Earlier this month, the world's favorite smiley-faced megastore announced that it will begin offering subsidized college education to many of its 1.4 million U.S. employees. Headline writers everywhere rejoiced at the "everyday low prices" jokes that await them.
Partnering with a for-profit online-only university, Wal-Mart is planning to drop $50 million over the next three years on the program. But employees will have to kick in their own cash as well: An associate's degree will cost a Wal-Mart employee $11,700, a four-year degree would be a little more than twice that.
Meanwhile, the phrase "higher education bubble" is popping up everywhere in recent months. This is thanks (in small part) to President Obama, who announced in his first State of the Union address that "every American will need to get more than a high school diploma." But Americans have been fetishizing college diplomas for a long time now--Obama just reinforced that message and brought even more cash to the table. College has become a minimum career requirement, a basic human right, and a minimum income guarantee in the eyes of the American public.
So if we're in the middle of a culture-created, government-subsidized higher education bubble, is Wal-Mart part of the problem? Or is it the solution?
If we're going to push every 18-year-old in the country into some kind of higher education, most people will likely be better off in a programs that involves logistics and linoleum, rather than ivy and the Iliad. And, in contrast to an associate's degree in Japanese studies from Northern Virginia Community College, we know there is at least one employer interested in a Wal-Mart-subsidized logistics sheepskin: Wal-Mart.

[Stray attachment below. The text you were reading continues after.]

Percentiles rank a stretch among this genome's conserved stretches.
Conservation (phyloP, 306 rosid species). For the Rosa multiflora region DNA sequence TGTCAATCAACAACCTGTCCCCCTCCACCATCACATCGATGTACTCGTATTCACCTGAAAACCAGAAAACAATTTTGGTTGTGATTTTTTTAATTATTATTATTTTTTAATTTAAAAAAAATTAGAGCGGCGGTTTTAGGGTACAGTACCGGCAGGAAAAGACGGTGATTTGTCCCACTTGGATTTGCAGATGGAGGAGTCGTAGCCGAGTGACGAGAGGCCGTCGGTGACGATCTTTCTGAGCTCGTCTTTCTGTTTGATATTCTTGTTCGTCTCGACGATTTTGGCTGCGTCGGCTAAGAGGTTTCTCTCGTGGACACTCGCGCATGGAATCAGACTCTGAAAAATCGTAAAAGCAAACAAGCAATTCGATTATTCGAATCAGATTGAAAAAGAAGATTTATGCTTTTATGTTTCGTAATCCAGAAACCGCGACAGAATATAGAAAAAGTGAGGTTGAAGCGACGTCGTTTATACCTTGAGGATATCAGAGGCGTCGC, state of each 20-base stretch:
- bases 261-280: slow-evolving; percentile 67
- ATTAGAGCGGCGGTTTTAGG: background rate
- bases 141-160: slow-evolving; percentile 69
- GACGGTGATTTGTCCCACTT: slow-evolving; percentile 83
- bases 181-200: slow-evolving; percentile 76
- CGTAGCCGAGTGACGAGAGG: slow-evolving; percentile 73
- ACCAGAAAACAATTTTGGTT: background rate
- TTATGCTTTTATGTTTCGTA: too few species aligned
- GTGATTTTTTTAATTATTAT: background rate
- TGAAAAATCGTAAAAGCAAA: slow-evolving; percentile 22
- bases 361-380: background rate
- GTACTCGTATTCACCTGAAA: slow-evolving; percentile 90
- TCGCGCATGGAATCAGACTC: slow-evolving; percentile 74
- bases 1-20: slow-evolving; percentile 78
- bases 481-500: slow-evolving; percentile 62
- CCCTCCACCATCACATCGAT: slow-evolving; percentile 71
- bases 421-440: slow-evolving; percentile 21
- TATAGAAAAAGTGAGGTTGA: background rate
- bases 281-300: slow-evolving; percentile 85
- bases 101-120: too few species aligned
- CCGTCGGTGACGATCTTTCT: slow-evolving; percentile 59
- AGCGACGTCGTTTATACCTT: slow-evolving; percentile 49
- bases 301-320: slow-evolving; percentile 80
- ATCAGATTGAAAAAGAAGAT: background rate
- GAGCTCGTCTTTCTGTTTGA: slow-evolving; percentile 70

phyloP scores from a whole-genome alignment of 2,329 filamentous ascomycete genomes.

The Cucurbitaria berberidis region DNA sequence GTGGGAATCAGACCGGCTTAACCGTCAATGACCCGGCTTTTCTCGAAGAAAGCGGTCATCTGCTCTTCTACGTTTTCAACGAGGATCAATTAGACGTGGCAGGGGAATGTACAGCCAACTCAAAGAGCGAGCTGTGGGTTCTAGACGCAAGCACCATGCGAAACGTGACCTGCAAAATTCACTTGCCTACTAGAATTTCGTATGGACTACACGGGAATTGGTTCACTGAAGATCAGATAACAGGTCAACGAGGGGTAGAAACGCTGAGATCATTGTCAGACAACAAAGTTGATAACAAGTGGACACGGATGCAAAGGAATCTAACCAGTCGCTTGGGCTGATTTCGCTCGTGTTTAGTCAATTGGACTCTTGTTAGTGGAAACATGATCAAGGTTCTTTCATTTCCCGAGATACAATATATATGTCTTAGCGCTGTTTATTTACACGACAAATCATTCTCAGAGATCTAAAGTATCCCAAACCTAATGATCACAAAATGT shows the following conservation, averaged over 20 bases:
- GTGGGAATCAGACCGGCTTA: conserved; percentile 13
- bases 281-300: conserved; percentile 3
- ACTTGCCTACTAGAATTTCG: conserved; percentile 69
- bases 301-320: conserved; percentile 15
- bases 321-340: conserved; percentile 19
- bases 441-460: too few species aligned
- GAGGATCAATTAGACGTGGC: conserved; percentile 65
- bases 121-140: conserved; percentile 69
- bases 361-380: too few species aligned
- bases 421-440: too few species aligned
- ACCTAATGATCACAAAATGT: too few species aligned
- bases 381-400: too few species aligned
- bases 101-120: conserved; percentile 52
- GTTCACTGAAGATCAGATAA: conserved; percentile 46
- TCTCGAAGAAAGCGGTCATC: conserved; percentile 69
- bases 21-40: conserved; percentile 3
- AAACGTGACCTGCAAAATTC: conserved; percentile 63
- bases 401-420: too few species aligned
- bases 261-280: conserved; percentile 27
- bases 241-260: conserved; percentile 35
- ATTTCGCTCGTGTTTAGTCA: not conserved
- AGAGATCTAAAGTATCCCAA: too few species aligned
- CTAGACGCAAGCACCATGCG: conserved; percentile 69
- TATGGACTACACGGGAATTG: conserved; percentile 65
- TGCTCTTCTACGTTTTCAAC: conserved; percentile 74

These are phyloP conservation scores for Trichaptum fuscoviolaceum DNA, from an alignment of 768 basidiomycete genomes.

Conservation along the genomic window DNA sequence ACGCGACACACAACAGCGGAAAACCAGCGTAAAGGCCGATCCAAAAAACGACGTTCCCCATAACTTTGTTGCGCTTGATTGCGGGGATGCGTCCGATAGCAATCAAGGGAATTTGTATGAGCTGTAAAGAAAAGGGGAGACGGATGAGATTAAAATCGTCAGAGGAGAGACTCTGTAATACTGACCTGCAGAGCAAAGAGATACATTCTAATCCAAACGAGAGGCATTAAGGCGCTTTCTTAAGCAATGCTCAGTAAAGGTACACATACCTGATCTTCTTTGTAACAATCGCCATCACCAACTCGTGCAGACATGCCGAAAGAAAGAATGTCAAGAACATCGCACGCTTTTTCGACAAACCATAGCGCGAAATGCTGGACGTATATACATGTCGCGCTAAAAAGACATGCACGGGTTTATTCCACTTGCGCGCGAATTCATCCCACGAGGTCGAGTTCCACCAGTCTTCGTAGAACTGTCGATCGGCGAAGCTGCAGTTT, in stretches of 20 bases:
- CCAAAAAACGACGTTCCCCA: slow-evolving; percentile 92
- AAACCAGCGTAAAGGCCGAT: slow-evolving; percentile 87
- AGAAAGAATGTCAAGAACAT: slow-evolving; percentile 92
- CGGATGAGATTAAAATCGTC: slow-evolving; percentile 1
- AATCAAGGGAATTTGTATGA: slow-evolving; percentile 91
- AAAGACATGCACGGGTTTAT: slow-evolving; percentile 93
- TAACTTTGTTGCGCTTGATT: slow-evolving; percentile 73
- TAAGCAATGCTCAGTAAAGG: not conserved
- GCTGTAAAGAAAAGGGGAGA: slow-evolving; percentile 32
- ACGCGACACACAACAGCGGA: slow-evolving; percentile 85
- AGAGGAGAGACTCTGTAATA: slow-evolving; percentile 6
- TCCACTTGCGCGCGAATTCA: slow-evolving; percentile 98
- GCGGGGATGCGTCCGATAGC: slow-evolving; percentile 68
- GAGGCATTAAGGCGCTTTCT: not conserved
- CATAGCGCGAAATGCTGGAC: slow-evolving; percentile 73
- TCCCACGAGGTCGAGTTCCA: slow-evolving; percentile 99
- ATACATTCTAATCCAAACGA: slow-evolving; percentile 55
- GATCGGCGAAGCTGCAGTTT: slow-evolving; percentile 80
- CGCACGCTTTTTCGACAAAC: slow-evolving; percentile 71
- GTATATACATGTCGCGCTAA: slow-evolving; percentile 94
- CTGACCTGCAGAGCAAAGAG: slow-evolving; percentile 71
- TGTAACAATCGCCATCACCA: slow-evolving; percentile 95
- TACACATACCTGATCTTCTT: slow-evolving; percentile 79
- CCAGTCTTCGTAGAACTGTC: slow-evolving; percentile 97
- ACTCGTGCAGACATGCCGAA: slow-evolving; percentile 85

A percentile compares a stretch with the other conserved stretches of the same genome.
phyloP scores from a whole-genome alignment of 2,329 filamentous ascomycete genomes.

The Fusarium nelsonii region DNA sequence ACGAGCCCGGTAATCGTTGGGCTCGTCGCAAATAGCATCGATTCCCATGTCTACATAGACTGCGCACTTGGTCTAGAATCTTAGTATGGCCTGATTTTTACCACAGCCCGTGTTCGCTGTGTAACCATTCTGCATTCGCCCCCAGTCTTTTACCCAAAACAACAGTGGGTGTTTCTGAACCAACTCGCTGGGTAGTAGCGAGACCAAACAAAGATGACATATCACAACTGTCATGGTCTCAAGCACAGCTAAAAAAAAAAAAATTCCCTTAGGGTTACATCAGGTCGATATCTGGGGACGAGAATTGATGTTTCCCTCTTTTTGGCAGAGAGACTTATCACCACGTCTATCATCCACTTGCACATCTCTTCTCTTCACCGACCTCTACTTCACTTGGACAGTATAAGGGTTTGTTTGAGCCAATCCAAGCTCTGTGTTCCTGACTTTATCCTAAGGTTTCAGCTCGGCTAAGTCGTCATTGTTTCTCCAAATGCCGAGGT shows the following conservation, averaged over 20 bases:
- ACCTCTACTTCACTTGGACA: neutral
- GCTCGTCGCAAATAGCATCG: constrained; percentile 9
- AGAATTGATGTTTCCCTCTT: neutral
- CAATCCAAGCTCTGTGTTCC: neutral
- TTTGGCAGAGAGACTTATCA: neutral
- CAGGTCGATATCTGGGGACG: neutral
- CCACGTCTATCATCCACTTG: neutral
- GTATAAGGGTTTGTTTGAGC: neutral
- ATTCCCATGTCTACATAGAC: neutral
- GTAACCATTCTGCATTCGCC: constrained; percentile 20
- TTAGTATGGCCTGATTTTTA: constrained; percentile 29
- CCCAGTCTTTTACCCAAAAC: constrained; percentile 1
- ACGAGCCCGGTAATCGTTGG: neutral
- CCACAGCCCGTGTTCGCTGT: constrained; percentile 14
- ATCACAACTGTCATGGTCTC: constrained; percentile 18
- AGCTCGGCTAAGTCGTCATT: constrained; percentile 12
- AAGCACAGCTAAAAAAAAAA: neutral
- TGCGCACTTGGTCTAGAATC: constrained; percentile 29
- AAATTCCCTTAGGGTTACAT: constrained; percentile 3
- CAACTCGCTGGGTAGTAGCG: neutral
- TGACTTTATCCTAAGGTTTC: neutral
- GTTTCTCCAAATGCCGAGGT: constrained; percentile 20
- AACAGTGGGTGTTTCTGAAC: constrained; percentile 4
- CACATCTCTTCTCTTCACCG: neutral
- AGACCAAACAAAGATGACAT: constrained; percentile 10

But far more exciting than the prospect of bringing a bunch of new BAs into the world are the prospects for bringing Wal-Mart's habit of changing the way people do business into the world of education. The Chronicle of Higher Education explains how Wal-Mart selected American Public University as their provider:
As American Public turned its attention to luring the retail behemoth, it was apparently able to be more flexible than other colleges and willing to "go the extra mile" to accommodate Wal-Mart, said Jeffrey M. Silber, a stock analyst and managing director of BMO Capital Markets. That flexibility included customizing programs.
That flexibility also includes giving course credit for on-the-job time and training: "Employees could earn up to 45 percent of the credit for an associate or bachelor's degree at APU "based on what they have learned in their career at Wal-Mart," according to the retailer's Web site." Which raises the important question of whether there will be more than one employer interested in those Wal-Mart degrees. (Also of interest: Will Wal-Mart students be eligible for federal education loans?)
Meanwhile, even willing for-profit education providers haven't yet accepted what it really means to become part of the Wal-Mart supply chain:
[American Public's chief executive, Wallace E. Boston Jr.] said the relationship was going well, but the giant retailer--used to dealing with thousands of suppliers around the world--was still adjusting to the unusual nature of their agreement.
"We had to keep reminding them in a nice way that we weren't an outsourced provider, we're a university," Boston said.
But American Public is an outsourced provider--and there's no shame in that. Wal-Mart pushes its suppliers. Hard. The company brings dramatic change to every industry that they touch, and higher ed will be no exception. Competitors will have to work harder, suppliers will be bitter at first and then, if the relationship works out, they stand to make a lot of money. If and when the higher ed bubble bursts, Wal-Mart's employees may not be thrilled to find themselves holding half a BA with Wal-Mart's fingerprints on it. But Wal-Mart is brilliant at helping Americans will get more of what they want, on the cheap. And right now, Americans want college degrees.